Sensory Overload: Psychedelic Horseshit far from mundane in trippy return to action

Staff Writer
Columbus Alive

After a long period of hibernation, things are again beginning to swirl around Psychedelic Horseshit.

In May, the group posted a cryptic message to its Tumblr site that read, in part, “awoke from awoke from a dream … see you soon,” and in June the musicians surfaced for a pair of high-profile local shows, opening for Parquet Courts and Protomartyr at Double Happiness and Magik Markers at Ace of Cups.

At Ace of Cups, the musicians wandered onstage dressed like a gaggle of mystics, trailing a thin stream of lit incense. Fittingly, its songs often moved like smoke, shifting, swirling and occasionally altering course, as if caught up in an unexpected breeze. “Dreadlock Paranoia,” for example, briefly lapsed into dub-reggae, bounding along on a sticky island groove before shifting back into hazy country psychedelia.

At times, the band sounded as intent on crafting interesting textures as actual songs: the low feedback that echoed a jet passing high overhead, twinkling keyboards that suggested a televised dream sequence, a recorder that mirrored the squeak of an unoiled screen door flapping in the wind.

Lyrically, the songs tended to be nearly as trip-inducing, and singer/guitarist Matt Whitehurst filled his verses with mentions of portals, melting sandcastles and books about parallel dimensions. This appeared to stem more from boredom than some deep-seated fascination with the cosmos, however. “It’s just the same thing all the time,” the nasally frontman sneered on one tune. Then, one song later, “The cherry on top of the cake is everything is rather dull.”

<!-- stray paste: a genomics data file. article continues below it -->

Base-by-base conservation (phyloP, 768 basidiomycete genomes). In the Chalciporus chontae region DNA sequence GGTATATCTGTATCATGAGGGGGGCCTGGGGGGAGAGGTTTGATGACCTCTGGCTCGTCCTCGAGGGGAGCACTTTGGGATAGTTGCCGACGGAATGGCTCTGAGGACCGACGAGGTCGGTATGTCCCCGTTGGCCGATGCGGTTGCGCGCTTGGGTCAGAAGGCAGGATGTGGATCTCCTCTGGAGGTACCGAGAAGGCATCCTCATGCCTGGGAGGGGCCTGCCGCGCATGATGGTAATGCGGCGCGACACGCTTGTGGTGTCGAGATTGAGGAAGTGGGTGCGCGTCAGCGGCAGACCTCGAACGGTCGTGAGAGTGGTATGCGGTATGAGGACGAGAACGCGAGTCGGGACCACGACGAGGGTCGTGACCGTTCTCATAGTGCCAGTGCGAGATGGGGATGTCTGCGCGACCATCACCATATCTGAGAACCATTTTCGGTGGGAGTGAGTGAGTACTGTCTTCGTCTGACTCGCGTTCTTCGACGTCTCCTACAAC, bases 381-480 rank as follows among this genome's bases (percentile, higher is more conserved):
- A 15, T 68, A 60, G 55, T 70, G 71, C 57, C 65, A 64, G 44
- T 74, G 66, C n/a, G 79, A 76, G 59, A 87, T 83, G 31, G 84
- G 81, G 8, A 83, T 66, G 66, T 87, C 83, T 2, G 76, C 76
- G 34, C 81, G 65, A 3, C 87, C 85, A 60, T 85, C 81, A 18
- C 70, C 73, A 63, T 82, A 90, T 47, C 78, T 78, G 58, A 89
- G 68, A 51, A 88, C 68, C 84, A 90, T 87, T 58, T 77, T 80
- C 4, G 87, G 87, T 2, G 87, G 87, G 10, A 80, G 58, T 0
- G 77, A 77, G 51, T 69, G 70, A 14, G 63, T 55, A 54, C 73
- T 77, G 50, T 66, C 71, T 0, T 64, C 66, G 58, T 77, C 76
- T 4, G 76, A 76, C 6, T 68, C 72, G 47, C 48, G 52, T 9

In that sense, the group’s music served as an escape from the mundane nature of day-to-day life, and songs were filled with psychedelic flourishes, often bleeding over into one another rather than simply ending, like fluid passing through a lava lamp. The effect was hypnotic on paranoid numbers like “Are You on Glass,” which felt a bit like stumbling through a Ralph Steadman drawing where everything was distorted to cartoonish, grotesque size, and “Sun-Bleached Kool Aid,” a spacy, head-rush of a song that fared far better than the similarly themed $1 shots of electric blue “kool ade” that went untouched at the band’s merch table.